The Church was founded by Guy, Lord of Laval, who, falling into the river wanting to cross it, was miraculously saved from drowning, by the Blessed Virgin and transported safely to the river bank. The spot was chosen, in remembrance of this miraculous rescue, to host a Sanctuary dedicated to the Notre-Dame. In 1871, Monsignor Casimir Wicart, first Bishop of Laval, in the face of the anxiety provoked by the advance of the Prussian troops, decided to organise a large prayer vigil in Avesnières. At this ceremony, the faithful assembled and took an oath to rebuild the Church if the Blessed Mother saved the City from foreign occupation. The next day, the Prussians were stopped in their tracks in Saint-Melaine, at the gates of Laval, when the Virgin appeared before them. Where is our faith today?!
St Adaucus of Phrygia St Amulwinus of Lobbes St Anatolius of Cahors Bl Anna Maria Adorni Botti Bl Anselmo Polanco Bl Anthony of Stroncone St Augulus St Chrysolius of Armenia St Fidelis of Merida Bl Felipe Ripoll Morata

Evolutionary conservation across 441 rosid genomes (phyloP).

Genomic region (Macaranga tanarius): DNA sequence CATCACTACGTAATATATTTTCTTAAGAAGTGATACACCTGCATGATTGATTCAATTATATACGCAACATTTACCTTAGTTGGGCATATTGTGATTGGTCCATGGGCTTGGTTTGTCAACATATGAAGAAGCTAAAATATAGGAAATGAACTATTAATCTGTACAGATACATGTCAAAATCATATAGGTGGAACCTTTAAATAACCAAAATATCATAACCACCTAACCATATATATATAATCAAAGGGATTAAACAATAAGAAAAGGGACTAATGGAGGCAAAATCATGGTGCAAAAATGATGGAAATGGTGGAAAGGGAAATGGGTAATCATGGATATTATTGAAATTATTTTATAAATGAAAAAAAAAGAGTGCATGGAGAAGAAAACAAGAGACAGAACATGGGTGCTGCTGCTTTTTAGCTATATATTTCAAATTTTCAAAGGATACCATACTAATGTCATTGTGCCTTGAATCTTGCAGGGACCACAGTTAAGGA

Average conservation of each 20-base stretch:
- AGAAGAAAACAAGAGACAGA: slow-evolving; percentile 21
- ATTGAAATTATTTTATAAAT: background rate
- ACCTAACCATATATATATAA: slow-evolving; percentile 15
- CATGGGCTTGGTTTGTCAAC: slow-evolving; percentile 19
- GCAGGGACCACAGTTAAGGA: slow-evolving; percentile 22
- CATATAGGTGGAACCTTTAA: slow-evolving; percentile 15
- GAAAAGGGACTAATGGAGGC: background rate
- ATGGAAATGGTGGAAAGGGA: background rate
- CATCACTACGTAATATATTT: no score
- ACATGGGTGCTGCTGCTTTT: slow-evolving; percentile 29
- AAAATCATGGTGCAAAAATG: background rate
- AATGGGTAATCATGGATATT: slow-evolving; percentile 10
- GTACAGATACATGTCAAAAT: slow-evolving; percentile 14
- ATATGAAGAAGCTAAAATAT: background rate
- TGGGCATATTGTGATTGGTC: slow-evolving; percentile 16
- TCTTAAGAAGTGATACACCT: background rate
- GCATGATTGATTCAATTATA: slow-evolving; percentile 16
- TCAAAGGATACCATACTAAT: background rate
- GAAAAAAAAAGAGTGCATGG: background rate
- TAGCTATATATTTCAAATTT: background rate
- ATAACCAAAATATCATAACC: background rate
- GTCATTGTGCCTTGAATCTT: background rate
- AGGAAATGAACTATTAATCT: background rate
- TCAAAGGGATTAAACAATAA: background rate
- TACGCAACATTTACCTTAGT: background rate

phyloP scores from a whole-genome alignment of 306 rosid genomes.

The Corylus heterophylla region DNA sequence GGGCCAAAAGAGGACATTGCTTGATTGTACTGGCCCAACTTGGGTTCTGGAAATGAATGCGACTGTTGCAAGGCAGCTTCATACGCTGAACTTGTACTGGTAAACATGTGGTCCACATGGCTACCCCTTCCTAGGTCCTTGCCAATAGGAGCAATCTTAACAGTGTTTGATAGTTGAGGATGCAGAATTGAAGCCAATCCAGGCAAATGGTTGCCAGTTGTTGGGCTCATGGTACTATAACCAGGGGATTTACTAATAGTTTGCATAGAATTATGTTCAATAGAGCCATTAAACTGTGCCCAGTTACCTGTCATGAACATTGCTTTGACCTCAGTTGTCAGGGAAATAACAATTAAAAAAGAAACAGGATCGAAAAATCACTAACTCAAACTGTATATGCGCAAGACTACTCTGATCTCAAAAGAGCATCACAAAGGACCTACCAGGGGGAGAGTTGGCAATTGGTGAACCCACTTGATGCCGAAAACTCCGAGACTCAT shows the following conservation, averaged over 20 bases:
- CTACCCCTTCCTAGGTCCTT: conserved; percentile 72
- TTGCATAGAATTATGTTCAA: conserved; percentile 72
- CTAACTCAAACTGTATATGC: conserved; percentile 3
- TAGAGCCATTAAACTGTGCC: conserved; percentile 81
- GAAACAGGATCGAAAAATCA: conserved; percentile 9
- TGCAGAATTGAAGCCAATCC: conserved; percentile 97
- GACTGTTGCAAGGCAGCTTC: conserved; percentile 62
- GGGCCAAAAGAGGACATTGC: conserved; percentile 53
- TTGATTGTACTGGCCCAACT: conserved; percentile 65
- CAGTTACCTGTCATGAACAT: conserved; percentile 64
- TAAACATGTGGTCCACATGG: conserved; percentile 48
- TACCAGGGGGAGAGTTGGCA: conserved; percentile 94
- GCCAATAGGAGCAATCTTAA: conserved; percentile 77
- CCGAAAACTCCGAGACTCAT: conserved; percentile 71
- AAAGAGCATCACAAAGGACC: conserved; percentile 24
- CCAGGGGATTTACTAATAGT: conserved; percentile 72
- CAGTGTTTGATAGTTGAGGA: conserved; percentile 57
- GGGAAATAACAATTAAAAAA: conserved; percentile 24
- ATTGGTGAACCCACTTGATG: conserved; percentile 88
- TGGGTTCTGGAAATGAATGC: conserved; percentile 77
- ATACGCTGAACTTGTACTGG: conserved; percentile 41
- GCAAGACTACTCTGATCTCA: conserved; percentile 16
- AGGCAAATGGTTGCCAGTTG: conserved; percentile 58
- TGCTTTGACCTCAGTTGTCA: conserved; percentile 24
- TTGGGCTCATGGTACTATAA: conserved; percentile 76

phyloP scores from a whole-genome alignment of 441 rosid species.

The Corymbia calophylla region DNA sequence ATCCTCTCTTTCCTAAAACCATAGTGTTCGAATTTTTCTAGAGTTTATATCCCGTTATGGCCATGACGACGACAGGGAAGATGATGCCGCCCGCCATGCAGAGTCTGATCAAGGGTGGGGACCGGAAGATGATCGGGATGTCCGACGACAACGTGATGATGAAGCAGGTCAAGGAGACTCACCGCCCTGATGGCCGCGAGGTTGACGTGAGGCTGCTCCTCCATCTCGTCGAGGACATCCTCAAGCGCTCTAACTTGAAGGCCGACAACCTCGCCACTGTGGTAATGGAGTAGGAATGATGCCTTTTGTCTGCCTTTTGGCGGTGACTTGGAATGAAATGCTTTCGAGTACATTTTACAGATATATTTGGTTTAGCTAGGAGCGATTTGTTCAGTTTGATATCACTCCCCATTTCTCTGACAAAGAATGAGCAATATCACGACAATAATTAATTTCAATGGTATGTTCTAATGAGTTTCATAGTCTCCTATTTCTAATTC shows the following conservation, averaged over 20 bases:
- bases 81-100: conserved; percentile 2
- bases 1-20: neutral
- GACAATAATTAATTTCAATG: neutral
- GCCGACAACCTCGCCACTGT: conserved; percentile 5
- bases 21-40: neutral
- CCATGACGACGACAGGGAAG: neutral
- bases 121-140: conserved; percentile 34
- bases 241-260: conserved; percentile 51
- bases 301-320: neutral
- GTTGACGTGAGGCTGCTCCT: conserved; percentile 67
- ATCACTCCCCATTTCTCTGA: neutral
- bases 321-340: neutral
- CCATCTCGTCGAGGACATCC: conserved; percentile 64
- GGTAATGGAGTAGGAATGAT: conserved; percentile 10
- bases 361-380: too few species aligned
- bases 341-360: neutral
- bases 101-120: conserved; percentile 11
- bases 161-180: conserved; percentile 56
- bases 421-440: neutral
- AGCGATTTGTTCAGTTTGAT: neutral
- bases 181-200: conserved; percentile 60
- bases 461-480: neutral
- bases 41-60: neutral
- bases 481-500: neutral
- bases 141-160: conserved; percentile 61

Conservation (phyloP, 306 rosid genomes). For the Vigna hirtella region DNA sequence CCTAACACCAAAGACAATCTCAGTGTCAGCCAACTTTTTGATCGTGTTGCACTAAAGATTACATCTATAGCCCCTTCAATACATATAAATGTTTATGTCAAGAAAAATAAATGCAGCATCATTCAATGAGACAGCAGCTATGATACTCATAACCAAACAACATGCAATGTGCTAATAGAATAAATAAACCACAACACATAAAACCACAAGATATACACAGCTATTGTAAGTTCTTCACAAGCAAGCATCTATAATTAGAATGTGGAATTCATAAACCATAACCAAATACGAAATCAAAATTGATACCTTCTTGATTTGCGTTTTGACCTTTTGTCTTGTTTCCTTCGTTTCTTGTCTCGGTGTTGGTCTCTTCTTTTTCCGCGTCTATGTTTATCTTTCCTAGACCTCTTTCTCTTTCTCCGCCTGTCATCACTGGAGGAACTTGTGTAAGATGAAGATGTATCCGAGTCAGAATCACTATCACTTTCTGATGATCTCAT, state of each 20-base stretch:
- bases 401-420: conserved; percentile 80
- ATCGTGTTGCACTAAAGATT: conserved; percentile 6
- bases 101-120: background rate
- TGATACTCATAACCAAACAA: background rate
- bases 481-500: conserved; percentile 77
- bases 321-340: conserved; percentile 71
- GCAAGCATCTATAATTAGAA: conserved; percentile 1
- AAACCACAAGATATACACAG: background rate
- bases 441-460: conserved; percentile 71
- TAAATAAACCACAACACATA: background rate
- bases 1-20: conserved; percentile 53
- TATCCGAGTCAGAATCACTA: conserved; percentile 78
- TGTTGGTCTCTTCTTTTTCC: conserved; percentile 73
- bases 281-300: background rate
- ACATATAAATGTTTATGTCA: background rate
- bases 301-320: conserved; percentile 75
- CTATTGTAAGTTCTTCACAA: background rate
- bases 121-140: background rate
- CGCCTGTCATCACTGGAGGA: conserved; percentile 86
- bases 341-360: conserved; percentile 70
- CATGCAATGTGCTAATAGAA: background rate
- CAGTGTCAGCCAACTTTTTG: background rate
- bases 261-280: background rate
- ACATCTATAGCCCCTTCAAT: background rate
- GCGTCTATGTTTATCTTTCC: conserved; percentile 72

St Maximus of Nola St Meldon of Péronne St Moses the Hermit St Parthenius of Lampsacus Bl Peter Verhun
Blessed Pope Pius IX (1792-1878) Bishop of Rome from 16 June 1846 to the day of his death. He is the longest-reigning Pope in the history of the Church, serving for over 31 years. During his Pontificate, Pius IX convened the First Vatican Council (1869–70), which decreed Papal Infallibility and promulgated the Dogma of the Immaculate Conception. Pope Pius IX named three new Doctors of the Church: St Hilary of Poitiers (1851), St Alphonsus Liguori (1871) St Francis de Sales (19 July 1877). His body is incorrupt. All about Blessed Pope Pius IX: https://anastpaul.wordpress.com/2018/02/07/saint-of-the-day-blessed-pope-pius-ix-1792-1878/
St Richard the King Pilgrim (Died c 722) Layman Bl Rizziero of Muccia Bl Rosalie Rendu (1786-1856) St Theodore Stratelates